Charles Frederick W. Dening – Tug Boat on the River at Bristol


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Watercolour and bodycolour over pencil, on textured paper. Indistinctly signed in a box ‘in pencil’ Den-ing, and dated, (lower right). Painted c.1930s and presented with a new mount and old, gilded oak frame.

Image: 11 1/4 x 9 7/8 in. (28.7 x 25.3 cm.)
Frame: 16 7/8 x 15 1/4 in. (42.8 x 38.6 cm.)

Charles Denning frequently painted scenes in his hometown of Bristol.


Dening, Charles Frederick W. (c.1876-1953)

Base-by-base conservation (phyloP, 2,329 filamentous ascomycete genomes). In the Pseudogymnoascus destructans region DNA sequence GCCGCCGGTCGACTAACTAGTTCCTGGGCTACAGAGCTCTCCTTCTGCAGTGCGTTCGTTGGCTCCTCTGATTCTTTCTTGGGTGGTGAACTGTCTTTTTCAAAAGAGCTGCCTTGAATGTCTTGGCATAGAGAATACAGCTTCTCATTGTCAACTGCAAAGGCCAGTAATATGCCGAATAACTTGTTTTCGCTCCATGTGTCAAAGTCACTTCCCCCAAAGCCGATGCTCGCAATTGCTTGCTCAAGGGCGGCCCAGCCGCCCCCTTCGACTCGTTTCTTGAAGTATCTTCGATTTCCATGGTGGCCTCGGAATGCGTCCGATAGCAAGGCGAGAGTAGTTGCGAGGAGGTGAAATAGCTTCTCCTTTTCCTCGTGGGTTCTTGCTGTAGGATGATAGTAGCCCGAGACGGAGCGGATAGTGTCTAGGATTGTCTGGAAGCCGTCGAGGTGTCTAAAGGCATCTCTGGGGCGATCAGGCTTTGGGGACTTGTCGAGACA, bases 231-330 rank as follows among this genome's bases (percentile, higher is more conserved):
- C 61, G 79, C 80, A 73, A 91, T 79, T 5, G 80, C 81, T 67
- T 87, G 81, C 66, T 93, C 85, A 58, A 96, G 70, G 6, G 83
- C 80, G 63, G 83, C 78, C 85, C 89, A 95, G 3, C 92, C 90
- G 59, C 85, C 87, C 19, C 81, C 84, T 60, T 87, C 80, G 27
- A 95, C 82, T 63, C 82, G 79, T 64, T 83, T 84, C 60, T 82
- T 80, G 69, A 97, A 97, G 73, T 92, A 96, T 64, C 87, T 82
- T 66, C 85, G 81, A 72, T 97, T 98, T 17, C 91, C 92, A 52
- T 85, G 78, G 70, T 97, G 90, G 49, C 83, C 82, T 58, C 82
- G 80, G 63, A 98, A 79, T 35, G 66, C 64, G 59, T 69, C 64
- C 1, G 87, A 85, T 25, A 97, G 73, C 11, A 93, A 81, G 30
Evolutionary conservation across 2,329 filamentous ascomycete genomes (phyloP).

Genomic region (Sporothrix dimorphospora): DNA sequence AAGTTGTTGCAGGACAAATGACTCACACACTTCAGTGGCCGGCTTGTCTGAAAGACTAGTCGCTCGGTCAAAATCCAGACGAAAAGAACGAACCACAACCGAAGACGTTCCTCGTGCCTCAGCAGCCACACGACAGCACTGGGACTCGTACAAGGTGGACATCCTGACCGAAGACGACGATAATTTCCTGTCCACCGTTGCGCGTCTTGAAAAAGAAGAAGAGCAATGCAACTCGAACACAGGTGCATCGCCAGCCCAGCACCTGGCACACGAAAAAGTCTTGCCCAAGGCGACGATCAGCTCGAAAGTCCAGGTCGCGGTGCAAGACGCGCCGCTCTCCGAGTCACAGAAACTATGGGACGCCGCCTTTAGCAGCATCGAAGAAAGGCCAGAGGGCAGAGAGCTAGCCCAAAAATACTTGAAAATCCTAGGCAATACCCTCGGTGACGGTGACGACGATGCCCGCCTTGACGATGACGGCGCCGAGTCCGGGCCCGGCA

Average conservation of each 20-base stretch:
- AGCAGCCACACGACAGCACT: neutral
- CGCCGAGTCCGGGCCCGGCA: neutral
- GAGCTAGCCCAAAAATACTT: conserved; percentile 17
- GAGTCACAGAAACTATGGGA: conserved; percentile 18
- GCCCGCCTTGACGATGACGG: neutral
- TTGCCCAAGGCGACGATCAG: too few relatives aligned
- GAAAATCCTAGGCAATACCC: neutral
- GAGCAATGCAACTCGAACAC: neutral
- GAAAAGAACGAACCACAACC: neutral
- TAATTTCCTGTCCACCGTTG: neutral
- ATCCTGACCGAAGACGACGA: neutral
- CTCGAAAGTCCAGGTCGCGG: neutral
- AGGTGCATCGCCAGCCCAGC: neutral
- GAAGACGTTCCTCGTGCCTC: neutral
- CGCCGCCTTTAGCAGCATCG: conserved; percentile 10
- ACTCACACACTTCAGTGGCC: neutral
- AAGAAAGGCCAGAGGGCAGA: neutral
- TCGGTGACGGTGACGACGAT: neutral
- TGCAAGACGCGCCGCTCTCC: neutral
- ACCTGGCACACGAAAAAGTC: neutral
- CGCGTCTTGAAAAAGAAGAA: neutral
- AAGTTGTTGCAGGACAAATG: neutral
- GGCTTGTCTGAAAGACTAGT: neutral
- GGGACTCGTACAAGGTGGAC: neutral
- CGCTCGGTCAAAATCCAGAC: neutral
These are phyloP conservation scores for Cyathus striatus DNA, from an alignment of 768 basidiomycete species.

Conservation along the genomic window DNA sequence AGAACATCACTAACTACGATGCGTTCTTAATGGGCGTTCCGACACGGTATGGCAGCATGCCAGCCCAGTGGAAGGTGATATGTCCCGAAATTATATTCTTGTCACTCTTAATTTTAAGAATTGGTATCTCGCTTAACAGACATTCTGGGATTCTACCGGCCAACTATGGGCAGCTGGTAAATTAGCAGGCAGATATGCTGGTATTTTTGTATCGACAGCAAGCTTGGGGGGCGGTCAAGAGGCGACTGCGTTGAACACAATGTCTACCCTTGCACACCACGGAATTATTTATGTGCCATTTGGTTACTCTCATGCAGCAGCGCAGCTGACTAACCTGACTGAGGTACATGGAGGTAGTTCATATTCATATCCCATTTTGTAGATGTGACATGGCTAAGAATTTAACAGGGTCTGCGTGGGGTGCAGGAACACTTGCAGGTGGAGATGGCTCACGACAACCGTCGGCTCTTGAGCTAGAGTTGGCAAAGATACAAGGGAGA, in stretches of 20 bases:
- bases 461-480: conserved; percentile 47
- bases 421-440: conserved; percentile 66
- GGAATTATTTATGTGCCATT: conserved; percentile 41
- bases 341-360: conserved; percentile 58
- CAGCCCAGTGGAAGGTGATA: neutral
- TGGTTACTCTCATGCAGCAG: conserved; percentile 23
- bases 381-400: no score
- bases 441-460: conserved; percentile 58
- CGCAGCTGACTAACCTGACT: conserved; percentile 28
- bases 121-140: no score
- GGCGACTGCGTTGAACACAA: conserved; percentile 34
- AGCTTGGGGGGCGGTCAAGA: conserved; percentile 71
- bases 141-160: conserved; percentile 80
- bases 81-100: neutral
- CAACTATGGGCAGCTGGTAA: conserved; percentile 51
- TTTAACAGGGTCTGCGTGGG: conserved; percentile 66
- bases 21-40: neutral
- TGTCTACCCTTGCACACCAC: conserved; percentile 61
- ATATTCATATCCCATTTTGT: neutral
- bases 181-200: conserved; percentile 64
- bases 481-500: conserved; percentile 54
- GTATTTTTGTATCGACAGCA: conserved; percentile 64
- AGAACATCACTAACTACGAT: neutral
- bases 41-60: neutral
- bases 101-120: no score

Charles Frederick William Dening was born in Chard, Somerset, on 21 December 1876 and was apprenticed to Henry Dare Bryan (1868-1909) in Bristol, from 1895 to 1899. He remained with him as his assistant until 1901 when he commenced independent practice as an architect in Bristol. From 1901 to 1918 he was in partnership with Ernest George Rodway as Rodway & Dening. Dening was elected a Licentiate of the Royal Institute of British Architects (LRIBA) in 1910, and a Fellow of the Royal Institute of British Architects (FRIBA) in 1913. He was also a member of the Bristol Society of Architects and its President from 1926 to 1928. Dening's early work was in the prevailing Arts and Crafts style, however, he subsequently became one of Bristol’s leading proponent of the Georgian Revival. In 1912 he won first prize in a Country Life competition to design a holiday cottage. The design revealed his growing interest in the neo-Georgian style. He subsequently adopted this style for many of the houses and churches he designed. Following World War One, Dening was commissioned to design several war memorials including for Portbury, Guildford, Shepton Mallet and Portishead. In the 1930s he designed several swimming pools including Bristol South in Bedminster (1929-31), Shirehampton (1931), Speedwell (1935) and Knowle (1935). He also designed the Central Health Clinic on Tower Hill, Bristol (completed in 1937). In addition to his work as an architect, he was also a painter. He exhibited at the Royal West of England Academy in Bristol, at the Royal Academy, Royal Institute of Oil Painters, and the Royal Institute of Painters in Water Colours in London. He was elected a member of Bristol Savages in 1919 and was its President in 1925. He was also a keen photographer and was President of the Bristol & West of England Photographic Society. Dening was the author and illustrator of books on the architecture of Georgian Bristol. His address was given as The Hut, Portishead, Bristol in 1910 and 1913; and Gaunt House, Orchard Street, Bristol in 1910 and 1939. He died in Bristol, Gloucestershire on 26 June 1952.